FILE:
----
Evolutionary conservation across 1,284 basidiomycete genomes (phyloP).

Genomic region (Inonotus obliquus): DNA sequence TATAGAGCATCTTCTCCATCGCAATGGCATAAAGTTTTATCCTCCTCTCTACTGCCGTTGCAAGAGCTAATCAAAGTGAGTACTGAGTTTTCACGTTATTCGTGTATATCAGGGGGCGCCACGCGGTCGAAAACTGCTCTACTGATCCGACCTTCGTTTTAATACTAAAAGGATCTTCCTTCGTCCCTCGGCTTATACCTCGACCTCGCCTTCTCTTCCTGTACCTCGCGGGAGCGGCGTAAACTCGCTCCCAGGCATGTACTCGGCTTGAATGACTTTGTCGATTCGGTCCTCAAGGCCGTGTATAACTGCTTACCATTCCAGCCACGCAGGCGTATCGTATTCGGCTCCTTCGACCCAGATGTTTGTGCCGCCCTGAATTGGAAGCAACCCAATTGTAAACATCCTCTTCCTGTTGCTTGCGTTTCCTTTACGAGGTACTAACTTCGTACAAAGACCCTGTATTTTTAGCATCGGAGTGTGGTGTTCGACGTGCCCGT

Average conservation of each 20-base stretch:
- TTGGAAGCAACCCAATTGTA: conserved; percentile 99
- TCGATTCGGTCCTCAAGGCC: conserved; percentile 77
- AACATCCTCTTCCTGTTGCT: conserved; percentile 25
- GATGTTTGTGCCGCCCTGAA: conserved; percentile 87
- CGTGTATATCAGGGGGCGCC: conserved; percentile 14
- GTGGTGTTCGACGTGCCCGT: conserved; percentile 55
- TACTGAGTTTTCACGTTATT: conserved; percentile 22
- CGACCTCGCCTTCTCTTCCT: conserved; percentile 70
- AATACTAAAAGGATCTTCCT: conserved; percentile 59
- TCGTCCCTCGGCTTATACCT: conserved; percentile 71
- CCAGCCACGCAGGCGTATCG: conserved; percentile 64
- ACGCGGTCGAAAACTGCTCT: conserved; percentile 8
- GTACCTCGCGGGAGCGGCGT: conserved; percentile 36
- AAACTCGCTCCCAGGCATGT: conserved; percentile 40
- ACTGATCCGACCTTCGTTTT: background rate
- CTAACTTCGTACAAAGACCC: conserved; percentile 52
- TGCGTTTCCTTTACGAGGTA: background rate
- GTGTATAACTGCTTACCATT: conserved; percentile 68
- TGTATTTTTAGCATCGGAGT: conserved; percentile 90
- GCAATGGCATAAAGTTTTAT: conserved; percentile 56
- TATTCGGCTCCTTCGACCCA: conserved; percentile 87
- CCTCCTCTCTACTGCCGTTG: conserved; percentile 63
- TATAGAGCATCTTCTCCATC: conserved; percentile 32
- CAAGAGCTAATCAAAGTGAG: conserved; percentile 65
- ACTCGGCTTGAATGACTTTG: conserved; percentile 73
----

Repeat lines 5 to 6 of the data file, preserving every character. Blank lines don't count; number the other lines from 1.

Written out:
- TCGATTCGGTCCTCAAGGCC: conserved; percentile 77
- AACATCCTCTTCCTGTTGCT: conserved; percentile 25